Having students set the gritty teen novel The Outsiders to music is just one of many creative, cross-curricular projects in which music teacher Andrea Peterson has involved her students at Monte Cristo Elementary School in Granite Falls, Washington.
That creativity, as well as her success in reviving the districts music program, and other contributions to the school and community, helped make Peterson the National Teacher of the Year .
A native of British Columbia, Canada, Peterson came to Granite Falls in 1997, and found that the schools music departments had been gutted. Peterson appealed to the administration and school and community groups for funding for instruments and equipment. She was so successful in rebuilding the districts music programs at the elementary and secondary levels that the district hired a second music teacher.
The National Teacher of the Year Program is sponsored by the ING Foundation and is a project of the Council of Chief State School Officers (CCSSO) . The national teacher of the year is released from teaching duties for a year to travel and serve as a spokesperson for the teaching profession.
Peterson talked with Education World about the roots of her desire to teach and her passion for seeing her students excel in everything they do.
Education World: Who or what inspired you to be a music teacher?
Andrea Peterson: Without a doubt, my dad, a veteran teacher of 34 years, is my greatest inspiration. He has always approached teaching and life in general with an attitude of service. Growing up, I was constantly aware of the powerful effect his service had on his students, their families, and our community. From physical education teacher, to minister, to special education teacher, my dads life has been a constant model of creating community through service.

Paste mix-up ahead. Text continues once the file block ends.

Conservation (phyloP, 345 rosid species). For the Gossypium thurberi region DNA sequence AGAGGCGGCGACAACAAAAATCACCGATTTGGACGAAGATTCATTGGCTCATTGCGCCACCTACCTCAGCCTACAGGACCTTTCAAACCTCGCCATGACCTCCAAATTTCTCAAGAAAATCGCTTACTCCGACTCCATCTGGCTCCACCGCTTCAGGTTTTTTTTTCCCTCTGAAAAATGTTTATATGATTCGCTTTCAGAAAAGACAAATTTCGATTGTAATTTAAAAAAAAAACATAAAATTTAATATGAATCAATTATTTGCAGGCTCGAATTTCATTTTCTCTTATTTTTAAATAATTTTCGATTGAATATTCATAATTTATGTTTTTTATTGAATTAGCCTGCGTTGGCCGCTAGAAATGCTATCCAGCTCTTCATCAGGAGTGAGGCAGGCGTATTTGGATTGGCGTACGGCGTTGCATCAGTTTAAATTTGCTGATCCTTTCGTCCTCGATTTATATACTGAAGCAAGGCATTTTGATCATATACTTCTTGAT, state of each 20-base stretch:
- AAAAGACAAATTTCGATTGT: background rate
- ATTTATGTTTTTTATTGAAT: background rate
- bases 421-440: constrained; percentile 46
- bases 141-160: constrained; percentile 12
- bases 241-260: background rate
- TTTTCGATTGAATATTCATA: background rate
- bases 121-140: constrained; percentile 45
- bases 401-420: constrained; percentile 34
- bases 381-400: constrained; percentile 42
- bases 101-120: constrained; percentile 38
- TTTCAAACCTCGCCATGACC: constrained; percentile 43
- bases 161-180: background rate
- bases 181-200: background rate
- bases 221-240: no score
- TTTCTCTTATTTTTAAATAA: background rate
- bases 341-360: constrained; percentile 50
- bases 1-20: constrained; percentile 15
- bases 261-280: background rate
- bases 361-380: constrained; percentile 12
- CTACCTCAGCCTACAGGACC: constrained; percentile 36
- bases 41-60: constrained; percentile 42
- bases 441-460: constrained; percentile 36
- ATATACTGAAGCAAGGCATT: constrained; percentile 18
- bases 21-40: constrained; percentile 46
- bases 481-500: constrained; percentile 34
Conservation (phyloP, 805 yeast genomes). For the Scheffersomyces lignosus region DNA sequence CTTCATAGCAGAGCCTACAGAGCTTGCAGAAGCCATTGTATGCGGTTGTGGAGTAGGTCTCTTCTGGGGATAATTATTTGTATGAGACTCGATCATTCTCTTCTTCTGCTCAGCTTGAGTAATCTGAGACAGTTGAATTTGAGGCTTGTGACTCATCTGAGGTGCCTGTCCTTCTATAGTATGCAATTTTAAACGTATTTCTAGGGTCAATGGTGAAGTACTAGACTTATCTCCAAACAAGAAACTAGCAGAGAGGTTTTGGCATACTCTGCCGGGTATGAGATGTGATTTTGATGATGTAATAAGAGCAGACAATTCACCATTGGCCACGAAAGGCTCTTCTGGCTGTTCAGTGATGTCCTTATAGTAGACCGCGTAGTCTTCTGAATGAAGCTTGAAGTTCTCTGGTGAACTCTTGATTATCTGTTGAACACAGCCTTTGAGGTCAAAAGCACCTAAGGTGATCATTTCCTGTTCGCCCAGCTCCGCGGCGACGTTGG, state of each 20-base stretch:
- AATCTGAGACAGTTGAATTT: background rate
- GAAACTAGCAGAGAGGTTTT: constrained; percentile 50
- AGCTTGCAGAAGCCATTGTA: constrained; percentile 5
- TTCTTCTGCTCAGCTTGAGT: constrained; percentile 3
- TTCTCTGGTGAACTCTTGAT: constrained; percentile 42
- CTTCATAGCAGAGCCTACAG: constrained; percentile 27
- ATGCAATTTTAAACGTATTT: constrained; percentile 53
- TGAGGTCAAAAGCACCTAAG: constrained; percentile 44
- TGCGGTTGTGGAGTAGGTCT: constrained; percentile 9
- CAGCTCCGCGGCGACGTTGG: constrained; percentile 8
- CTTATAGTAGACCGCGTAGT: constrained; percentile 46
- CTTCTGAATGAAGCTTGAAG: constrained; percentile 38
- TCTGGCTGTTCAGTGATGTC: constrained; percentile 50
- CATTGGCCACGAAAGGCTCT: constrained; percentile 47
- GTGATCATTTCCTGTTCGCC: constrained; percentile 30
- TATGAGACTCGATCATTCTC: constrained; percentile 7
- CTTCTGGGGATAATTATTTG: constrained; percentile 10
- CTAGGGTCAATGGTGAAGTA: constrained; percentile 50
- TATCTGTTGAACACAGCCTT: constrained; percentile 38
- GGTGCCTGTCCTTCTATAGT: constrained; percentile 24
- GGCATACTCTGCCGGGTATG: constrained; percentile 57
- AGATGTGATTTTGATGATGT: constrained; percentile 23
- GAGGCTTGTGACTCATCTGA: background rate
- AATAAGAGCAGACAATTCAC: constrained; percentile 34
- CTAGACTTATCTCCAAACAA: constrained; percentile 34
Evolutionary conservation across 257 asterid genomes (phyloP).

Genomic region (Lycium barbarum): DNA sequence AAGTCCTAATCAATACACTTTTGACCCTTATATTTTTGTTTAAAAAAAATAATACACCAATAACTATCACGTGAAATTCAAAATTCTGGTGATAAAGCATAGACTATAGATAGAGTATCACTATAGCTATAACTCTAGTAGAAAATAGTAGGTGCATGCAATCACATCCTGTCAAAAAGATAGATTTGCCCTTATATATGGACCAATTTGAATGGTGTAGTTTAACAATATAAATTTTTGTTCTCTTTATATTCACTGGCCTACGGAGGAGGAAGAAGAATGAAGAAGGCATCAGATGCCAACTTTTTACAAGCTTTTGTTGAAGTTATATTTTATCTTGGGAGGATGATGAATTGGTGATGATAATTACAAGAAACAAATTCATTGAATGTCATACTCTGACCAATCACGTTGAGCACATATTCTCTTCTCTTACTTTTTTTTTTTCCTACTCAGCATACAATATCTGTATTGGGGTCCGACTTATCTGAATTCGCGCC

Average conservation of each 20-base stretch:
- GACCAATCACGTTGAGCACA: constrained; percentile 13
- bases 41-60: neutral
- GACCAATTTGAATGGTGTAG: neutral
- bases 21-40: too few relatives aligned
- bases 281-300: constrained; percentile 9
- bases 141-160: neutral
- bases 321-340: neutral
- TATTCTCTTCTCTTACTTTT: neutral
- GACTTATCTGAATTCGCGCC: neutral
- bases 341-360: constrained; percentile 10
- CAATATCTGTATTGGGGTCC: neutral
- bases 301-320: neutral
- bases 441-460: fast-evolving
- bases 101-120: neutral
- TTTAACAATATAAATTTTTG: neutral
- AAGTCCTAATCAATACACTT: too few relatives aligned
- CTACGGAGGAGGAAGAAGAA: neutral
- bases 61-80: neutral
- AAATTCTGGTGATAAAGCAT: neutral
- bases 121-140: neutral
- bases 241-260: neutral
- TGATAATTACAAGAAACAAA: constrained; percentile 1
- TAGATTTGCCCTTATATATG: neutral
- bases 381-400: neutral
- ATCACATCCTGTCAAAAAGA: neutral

He serves his community by teaching children how to succeed in life. These lessons come academically in the classroom, after school on the basketball court, and informally in the countless hours he invests in his students outside of school. At times, his students have lived in our house, when they lost their own homes due to family tragedy. Through examples like these, my parents repeatedly taught me to choose a career in which I could serve others. As a result, I entered university with the intention of becoming a doctor. Then, in the spring of my freshman year, I visited my brothers, both of whom were music education majors at a college in Colorado. When I realized that I could combine my passion for music with a desire to serve others, I knew that teaching music was my destiny.
EW: What are some of your goals for your students?
Peterson: I have a quote by Aristotle on the wall of my classroom that says, "We are what we repeatedly do. Excellence, then, is a habit, not an act." When my students leave my classroom I want them to understand this quote to the point that it becomes part of their internal makeup.
But more than any of that, I want them to know that excellence is a goal that you must work toward every minute of every day. All too often, our society accepts mediocrity as satisfactory. In and out of school, we tell children that it is acceptable to do things incorrectly, as long as they feel good about themselves. The intrinsic problem, of course, is that human beings never feel good about themselves unless they are achieving. I want my students to realize that if they are going to reach their true potential, they must practice excellence in everything they do; be it music, science, or phys ed.